6. A very special feature of this case is that the petitioner claims by a patta supposed to have been in his possession all the time from January 1949; but he flatly refused to produce it before the Commissioner, even when he was so directed. The Commissioner was acting under Section 38 of the Bhopal Land Revenue Act on a report by the Collector, about the illegal allotment of these lands ostensibly by the outgoing Government of Bhopal. In his own interest, the petitioner should have produced what he claimed to be his title-deed.
But he refused to do so. In this Court, however, he has produced a litho copy, ostensibly signed by somebody exercising the powers of the Conservator of Forests in respect of Sarf-e-Khas of theerstwhile Nawab of Bhopal. Asked to explain Shri Khan, learned counsel for the petitioner, stated that 'the Commissioner not having jurisdiction to question his client's patta, could not compel him to produce it and as such, he was within his rights in refusing there and in producing the patta here.' I have noted this verbatim without comment.
The consequence is that the litho copy of the so-called patta itself becomes suspicious. If there is a properly run record-room, one would at least be in a position to verify whether this patta produced in these circumstances, is really genuine; office duplicates would be available in the record-room or so register will contain particulars o such pattas. Strangely enough, we are told, and in fact, the Commissioner himself seems to have been told that all the papers of Sarf-e-Khas had disappeared either by being burnt or being eaten up by moths.
Certainly, the petitioner could not prevent the performance of fire or moths in the record-room of Sarf-e-Khas; but he could, at all events, have produced his patta for what it was worth, when the Commissioner was begging him to do so. Thus, it is an open question, whether the Commissioner could do anything for a claimant who would not produce his own title-deed, On one view, this single fact is sufficient to disentitle the petitioner to the assistance of this Court.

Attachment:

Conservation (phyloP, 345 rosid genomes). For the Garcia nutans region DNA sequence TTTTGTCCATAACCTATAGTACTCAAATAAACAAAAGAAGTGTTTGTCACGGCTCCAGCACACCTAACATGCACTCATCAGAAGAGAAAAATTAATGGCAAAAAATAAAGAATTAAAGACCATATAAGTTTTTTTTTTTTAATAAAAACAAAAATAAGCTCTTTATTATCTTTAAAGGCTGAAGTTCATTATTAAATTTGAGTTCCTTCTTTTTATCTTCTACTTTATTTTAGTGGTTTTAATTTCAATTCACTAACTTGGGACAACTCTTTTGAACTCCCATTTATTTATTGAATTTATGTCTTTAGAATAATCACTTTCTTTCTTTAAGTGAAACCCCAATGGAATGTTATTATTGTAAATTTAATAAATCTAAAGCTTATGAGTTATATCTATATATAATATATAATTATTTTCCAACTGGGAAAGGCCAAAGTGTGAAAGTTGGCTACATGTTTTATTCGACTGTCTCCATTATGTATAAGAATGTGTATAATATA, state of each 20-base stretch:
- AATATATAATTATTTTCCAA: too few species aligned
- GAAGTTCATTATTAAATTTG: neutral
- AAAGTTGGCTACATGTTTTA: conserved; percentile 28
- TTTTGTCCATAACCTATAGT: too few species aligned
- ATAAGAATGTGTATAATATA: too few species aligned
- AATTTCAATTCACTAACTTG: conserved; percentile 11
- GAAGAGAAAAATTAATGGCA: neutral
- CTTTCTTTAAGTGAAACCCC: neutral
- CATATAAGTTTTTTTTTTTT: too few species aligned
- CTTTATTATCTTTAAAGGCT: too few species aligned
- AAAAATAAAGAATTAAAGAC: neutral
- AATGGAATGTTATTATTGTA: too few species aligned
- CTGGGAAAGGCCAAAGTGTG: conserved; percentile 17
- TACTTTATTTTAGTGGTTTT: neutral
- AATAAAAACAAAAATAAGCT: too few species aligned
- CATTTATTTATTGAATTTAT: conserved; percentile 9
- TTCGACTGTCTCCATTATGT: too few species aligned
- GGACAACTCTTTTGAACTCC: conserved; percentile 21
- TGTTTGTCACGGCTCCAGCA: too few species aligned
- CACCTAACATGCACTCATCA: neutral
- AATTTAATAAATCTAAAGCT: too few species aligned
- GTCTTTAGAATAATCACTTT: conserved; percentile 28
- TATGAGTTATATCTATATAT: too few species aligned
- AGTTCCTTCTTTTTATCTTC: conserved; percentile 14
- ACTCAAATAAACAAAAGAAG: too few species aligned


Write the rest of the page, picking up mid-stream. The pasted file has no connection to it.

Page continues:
7. The third peculiarity of this case is that even on his own showing, the petitioner's patta has not been given by the authority competent to issue it. He has not mentioned in his memorandum the actual rule or authority under which this so-called patta was granted to him. It is said :
'In pursuance of a grant by the Nawab, Shri Abdul Rahim Khan, Officer Incharge Sarf-e-Khas of the Forest Department, issued a patta to the petitioner on 10-1-1949 on pagras for seven years.'
We do not have any grant under the signature or seal of the Nawab, but the so-called patta is a settlement ostensibly by the functionery named, for a period of seven years for removing the forest and bringing the land under cultivation. In argument, I am told that this has been granted in exercise of the powers given by Rule 69 of the Bhopal Forest Rules. These rules are not made under any section of the Bhopal Forest Act (which was there ever since 1946), but they have been made by the Nawab himself who has described these as 'quway-ad' to distinguish them from 'qanoon' or Act. Let us suppose that they are as good as law, still, the petitioner is not able to derive any benefit from them. One of the topical headings is 'The method of realising income from the jungle.' Rule 69 comes under it and has a set of sub-rules mentioning the powers of the officers designated there, to grant settlement.
The highest are the Conservator of Forest and the Forest Divisional Officer. Even they cannot give any settlement under this chapter for a period more than one year to get forest produce. The so-called patta is supposed to give a lease for seven years, for bringing the land under cultivation after cutting down the forest. Certainly, the ostensible authority granting the patta is incompetent to grant it. Shri Khan, appearing for the petitioner, urges that the proviso to this rule implies that after due inquiry and deliberation, the Conservator of Forest could give a lease for a longer period. I do not agree.
After setting out the rank of all officers who could give pattas the rule goes on to state that 'no patta for a longer term should be given till there is a full inquiry and the interests of revenue are properly safeguarded etc. etc.'. Certainly, this docs not in any manner, extend the powers already mentioned in so many words. All that it means is that within the powers given to these officers, they should still exercise this caution if the duration is long within these limits already provided. Thus,the very patta which the petitioner is propounding after a lot of hide and seek, does not help him.